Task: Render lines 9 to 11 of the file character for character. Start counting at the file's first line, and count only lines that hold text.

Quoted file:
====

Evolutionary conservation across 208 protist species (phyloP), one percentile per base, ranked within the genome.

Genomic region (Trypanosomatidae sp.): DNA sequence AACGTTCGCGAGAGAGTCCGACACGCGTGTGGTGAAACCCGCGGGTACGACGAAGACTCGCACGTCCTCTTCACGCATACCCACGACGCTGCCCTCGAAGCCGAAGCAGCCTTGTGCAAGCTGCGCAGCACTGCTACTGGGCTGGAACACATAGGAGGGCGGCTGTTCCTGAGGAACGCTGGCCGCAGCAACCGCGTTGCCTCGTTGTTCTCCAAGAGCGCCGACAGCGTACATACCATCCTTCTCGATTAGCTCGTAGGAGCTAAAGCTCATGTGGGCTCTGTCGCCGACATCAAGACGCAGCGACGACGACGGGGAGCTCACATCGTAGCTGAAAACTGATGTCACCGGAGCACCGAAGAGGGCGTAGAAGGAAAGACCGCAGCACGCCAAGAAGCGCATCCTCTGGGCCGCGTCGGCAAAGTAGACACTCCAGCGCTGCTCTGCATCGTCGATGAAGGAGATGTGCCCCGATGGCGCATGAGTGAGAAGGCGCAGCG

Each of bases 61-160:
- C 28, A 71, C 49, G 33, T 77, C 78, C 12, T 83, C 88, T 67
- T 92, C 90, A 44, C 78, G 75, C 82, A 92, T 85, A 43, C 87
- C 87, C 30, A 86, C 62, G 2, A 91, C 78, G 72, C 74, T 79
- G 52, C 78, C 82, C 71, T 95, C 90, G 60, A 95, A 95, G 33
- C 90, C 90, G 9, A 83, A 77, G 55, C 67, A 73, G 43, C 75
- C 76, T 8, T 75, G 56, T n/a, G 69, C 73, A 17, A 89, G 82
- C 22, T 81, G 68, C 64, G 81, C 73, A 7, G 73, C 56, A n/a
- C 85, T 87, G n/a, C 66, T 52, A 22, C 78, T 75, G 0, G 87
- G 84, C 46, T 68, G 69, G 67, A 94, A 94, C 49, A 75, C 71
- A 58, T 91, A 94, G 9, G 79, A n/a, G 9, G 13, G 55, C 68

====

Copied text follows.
- C 76, T 8, T 75, G 56, T n/a, G 69, C 73, A 17, A 89, G 82
- C 22, T 81, G 68, C 64, G 81, C 73, A 7, G 73, C 56, A n/a
- C 85, T 87, G n/a, C 66, T 52, A 22, C 78, T 75, G 0, G 87